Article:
(Bloomberg) -- The legal fight may have just begun.
Shari Redstone, a CBS director and president of the company’s controlling shareholder, National Amusements Inc., won a round midday Thursday when a Delaware judge denied a CBS bid to block her from interfering with a board meeting set for 5 p.m. Eastern time. The media company led by Chief Executive Officer Leslie Moonves fears Redstone will oust its board members in a controversial push to merge with Viacom Inc. -- also controlled by NAI.
But the ruling by Delaware Chancery Court Judge Andre Bouchard doesn’t end the corporate battle of the titans. Litigation over the board’s attempt to wrest control from the Redstones is likely to continue long after Thursday’s meeting, when the board decides whether to issue shares that would dilute the family’s voting rights.
“If the board acts today to approve the dilution dividend, Shari Redstone’s lawyers will immediately seek an injunction that the action is no good,” said Larry Hamermesh, a Widener University professor who specializes in corporate law.
And if the Redstone family acts to oust opposing CBS directors, or moves ahead with a Viacom merger over the directors’ objection, the media company’s lawyers will press their legal challenge, he said.
CBS has already claimed in its pending lawsuit that Shari Redstone breached her fiduciary duty to the company by taking steps raising doubt about its public promise of independent board governance. The company is also preparing to challenge the validity of a change to the bylaws, backed by the Redstones, requiring a 90 percent "supermajority" to approve certain board actions over dividends, according to people with knowledge of the situations.
The company said in a statement after Bouchard’s ruling that it will go forward with the board meeting, and added that it will file more legal claims as needed “to protect the interests of all shareholders.”
“The ruling clearly recognizes that we may bring further legal action to challenge any actions by NAI that we consider to be unlawful,” CBS said. “We will bring such action if needed.”
NAI said in a statement that it was “pleased” by the court’s decision to deny CBS’s bid “to deprive a shareholder of its fundamental voting rights.” The company says its change to the bylaws -- requiring a 90 percent vote to approve the dilution plan -- is already in effect and the judge knows he’ll have to review it.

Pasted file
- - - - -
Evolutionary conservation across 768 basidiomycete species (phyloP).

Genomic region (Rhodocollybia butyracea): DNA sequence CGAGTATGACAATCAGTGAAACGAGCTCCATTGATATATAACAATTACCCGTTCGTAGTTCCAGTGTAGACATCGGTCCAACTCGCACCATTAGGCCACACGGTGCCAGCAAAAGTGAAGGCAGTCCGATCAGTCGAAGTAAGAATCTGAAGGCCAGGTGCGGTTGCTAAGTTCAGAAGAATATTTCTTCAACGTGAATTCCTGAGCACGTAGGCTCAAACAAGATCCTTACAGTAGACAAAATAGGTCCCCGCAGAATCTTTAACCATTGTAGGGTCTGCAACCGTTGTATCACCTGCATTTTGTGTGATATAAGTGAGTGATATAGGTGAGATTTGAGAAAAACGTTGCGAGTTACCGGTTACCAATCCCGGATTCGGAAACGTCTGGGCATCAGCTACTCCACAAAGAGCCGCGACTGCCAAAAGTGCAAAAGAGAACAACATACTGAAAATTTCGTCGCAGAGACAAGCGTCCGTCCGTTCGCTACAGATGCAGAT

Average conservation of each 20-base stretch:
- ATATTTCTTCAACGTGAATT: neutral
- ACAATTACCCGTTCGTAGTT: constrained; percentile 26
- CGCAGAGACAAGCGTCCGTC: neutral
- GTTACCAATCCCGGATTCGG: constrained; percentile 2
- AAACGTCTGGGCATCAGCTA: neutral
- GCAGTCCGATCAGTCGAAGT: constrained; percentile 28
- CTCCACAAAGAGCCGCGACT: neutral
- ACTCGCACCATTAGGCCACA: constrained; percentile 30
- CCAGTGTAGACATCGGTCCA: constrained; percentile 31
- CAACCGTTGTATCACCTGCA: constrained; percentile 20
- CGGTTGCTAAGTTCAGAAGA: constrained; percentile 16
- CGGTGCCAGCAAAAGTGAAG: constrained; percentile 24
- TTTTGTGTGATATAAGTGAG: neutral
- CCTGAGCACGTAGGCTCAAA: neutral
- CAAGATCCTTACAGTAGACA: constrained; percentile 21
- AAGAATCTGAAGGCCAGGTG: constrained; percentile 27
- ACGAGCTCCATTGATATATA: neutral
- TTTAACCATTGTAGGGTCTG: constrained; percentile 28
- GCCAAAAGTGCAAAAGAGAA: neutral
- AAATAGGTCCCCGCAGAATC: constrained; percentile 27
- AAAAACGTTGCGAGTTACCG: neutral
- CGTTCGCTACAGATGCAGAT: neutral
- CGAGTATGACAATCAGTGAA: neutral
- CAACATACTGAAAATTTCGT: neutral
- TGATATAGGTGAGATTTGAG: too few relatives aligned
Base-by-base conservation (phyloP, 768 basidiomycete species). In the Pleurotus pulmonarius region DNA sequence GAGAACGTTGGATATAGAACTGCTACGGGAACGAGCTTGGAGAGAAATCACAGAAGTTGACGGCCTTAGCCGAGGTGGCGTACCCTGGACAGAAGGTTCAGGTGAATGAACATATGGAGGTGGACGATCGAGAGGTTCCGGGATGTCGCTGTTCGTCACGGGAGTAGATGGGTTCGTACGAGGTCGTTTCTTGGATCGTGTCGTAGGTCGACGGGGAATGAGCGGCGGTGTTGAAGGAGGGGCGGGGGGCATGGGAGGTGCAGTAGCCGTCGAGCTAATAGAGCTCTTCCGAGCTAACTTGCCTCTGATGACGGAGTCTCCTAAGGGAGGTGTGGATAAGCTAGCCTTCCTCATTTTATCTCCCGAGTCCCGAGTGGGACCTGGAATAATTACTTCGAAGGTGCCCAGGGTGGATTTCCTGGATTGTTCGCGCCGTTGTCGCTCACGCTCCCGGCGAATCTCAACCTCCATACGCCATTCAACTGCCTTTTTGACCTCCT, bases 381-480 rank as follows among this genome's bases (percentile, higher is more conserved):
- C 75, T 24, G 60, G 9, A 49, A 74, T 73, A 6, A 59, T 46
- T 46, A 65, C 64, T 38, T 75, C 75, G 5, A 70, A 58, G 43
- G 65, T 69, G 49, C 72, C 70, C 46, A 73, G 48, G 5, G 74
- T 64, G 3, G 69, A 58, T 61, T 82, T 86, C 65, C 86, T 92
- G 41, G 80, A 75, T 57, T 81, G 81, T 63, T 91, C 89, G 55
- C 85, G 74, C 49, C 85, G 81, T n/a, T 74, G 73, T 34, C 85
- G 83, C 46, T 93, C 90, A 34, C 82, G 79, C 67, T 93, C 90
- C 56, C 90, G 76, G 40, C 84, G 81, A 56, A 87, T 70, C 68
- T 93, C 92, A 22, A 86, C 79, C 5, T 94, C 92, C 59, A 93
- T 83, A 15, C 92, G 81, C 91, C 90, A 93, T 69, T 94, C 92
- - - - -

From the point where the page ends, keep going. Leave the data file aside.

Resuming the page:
Todd Juenger, an analyst at Sanford C. Bernstein & Co., said in an investor note that NAI has any number of challenges in front of it, even after prevailing in today’s skirmish.
NAI has stated in a public filing that it doesn’t plan to replace CBS directors, he noted.
"It would be impossible, we think, for NAI to now go and do exactly what they told the court they wouldn’t do," he said, "especially given the intense level of scrutiny that NAI will now be under."
In addition, Delaware law specifies that special board committees, including the CBS committee weighing a merger, must be independent, he said.
"We cannot think of a more textbook case of coercion than a situation in which a controlling shareholder replaces a board that just rejected a transaction and asks the new board to approve the same transaction," Juenger said.
In his ruling, Bouchard hinted that CBS may ultimately find itself on the legal high ground on a key point. After reviewing the claims of Shari Redstone’s attacks on the board’s independence, he said the “allegations are sufficient to state a colorable claim for breach of fiduciary duty against Ms. Redstone and NAI as CBS’s controlling stockholder.”
Bouchard’s finding was striking, said Charles Elson, director of the John L. Weinberg Center for Corporate Governance at the University of Delaware.
“He’s sending a pretty clear signal that there are problems with this transaction,” Elson said, referring to moves related to the Viacom merger. “If I were Moonves, I’d go for broke and have the dilution proposal approved. That will tee everything up for the judge to decide at one time.”
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